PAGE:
Today’s New York Times op-ed page features this piece by Newsweek correspondent Dana Thomas on the evils of counterfeit goods. Thomas claims that terrorist organizations such as Hezbollah often use counterfeit goods as a way to finance their operations and that such goods are often made by Chinese factories that employ child slave labor.
Now Thomas is the author of a book called Deluxe: How Luxury Lost Its Luster, and it got me to thinking about what a tough marketing challenge that would be, to convince all those people who spend money on fake versions of $800 Louis Vuitton pocketbooks that they were indeed helping terrorists and to save up their shekels so they could buy the real thing.
Counterfeiting is a huge issue for luxury brands these days and the ability to produce an almost perfect replica for one-tenth the cost has led consumers to question just what they’re paying for. But it’s been tough enough selling the idea that illegal drug use helps fund terrorism. Not sure how you’d get people to see the connection between Calvin Kline (sic) jeans and al Qaeda or a Dickensian factory in China.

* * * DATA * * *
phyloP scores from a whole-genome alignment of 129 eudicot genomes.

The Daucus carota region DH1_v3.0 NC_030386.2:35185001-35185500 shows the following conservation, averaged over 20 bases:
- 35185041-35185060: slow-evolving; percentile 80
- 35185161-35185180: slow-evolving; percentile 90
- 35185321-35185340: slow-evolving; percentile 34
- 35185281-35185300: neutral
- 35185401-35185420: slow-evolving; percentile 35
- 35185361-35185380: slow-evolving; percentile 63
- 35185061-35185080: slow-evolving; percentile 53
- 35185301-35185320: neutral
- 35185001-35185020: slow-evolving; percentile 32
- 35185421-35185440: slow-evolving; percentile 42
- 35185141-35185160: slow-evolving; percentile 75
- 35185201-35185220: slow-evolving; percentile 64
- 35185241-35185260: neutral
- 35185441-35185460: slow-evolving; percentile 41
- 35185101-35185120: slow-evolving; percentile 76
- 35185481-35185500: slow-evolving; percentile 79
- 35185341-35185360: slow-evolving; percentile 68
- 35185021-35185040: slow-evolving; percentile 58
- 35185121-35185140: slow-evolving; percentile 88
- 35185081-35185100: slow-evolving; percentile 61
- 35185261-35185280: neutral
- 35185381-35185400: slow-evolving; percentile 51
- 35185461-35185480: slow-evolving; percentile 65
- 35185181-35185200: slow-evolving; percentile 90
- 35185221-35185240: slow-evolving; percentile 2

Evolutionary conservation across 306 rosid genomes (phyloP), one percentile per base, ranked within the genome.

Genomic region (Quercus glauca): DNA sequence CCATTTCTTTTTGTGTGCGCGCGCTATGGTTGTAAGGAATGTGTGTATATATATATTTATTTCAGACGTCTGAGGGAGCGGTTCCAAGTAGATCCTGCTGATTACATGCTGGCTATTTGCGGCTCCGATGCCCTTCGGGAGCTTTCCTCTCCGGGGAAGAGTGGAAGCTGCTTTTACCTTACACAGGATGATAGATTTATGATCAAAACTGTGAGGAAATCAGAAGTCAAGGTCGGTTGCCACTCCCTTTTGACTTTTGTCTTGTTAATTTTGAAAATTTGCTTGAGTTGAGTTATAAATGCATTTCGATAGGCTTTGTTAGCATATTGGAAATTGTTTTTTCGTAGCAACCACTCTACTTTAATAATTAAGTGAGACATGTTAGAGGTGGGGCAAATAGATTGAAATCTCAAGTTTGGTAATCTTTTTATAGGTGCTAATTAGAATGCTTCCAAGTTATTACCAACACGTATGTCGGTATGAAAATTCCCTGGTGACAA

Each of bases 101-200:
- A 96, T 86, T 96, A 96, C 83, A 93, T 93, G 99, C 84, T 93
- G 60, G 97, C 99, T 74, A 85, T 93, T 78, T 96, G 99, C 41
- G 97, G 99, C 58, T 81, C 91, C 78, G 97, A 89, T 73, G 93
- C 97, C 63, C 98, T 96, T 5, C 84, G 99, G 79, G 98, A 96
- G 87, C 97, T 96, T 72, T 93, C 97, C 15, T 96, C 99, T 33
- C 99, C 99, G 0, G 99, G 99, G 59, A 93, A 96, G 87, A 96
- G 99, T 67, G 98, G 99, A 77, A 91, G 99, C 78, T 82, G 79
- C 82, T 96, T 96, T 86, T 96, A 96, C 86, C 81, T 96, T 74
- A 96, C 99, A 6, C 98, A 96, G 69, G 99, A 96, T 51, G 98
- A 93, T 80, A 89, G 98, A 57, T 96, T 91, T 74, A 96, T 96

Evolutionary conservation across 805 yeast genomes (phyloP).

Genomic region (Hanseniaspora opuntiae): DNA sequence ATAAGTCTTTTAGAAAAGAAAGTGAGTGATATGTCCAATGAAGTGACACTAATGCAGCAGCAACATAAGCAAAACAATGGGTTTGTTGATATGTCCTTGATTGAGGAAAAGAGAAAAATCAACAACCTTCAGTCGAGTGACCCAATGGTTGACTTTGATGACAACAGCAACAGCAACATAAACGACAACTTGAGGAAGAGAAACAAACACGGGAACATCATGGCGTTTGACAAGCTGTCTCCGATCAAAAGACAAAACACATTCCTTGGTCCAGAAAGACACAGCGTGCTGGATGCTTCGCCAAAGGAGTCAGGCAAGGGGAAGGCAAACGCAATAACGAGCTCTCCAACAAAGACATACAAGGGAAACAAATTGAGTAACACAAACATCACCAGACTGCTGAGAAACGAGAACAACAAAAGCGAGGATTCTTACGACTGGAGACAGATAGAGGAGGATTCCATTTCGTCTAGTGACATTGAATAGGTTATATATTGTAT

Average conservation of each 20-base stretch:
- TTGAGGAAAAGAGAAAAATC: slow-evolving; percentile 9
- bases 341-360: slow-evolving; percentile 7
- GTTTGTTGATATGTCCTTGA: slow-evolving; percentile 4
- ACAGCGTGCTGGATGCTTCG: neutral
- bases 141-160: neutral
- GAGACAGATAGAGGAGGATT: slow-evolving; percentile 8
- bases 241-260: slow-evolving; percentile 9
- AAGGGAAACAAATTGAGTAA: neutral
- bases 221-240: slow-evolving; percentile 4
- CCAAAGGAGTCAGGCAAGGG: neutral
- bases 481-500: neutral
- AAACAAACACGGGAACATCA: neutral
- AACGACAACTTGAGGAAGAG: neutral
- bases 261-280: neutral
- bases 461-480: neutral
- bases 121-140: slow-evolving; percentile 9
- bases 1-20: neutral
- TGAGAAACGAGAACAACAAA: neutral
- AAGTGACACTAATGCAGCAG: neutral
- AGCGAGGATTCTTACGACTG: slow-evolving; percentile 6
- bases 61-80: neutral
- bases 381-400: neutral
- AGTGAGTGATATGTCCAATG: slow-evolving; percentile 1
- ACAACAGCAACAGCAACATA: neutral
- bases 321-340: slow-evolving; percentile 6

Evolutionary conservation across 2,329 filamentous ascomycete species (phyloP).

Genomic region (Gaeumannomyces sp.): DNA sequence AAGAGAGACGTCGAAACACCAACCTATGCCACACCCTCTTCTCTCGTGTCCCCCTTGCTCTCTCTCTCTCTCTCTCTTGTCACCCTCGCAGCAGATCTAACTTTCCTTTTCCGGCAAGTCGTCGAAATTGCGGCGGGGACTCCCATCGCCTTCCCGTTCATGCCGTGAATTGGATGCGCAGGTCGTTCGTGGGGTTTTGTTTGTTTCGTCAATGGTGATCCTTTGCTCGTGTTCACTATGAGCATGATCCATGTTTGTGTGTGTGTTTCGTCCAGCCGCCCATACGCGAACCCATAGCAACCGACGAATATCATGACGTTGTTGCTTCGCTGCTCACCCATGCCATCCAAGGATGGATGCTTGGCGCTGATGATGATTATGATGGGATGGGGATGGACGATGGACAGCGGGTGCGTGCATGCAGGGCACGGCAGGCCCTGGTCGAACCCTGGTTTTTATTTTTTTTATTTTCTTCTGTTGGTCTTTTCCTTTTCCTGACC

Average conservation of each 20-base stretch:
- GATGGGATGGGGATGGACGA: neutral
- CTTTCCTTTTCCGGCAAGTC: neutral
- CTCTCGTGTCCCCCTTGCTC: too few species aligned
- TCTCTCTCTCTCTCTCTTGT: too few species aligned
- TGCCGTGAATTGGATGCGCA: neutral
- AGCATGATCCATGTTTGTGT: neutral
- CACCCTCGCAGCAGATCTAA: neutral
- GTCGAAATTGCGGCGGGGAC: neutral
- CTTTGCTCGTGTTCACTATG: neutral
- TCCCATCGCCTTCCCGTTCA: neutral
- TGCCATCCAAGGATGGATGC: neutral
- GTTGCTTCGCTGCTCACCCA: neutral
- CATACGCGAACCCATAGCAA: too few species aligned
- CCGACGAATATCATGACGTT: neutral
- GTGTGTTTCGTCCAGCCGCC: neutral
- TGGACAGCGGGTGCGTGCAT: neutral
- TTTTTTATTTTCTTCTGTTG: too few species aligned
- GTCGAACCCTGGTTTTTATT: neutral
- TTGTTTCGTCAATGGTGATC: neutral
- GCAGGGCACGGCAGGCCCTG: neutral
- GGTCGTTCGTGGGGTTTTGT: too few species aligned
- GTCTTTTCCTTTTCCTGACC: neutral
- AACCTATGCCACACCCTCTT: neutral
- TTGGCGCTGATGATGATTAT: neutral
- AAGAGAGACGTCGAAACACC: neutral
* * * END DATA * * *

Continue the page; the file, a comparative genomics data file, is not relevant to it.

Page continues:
If you could though, it would be quite a breakthrough. Because counterfeiting is definitely hurting the high end luxury goods business and because few of those brands have anything approaching a positive image. It’s an interesting juxtaposition too: Save a Chinese child from a life of slavery. Buy a real Gucci bag.
Interesting to see how—or more accurately, if—this one plays out.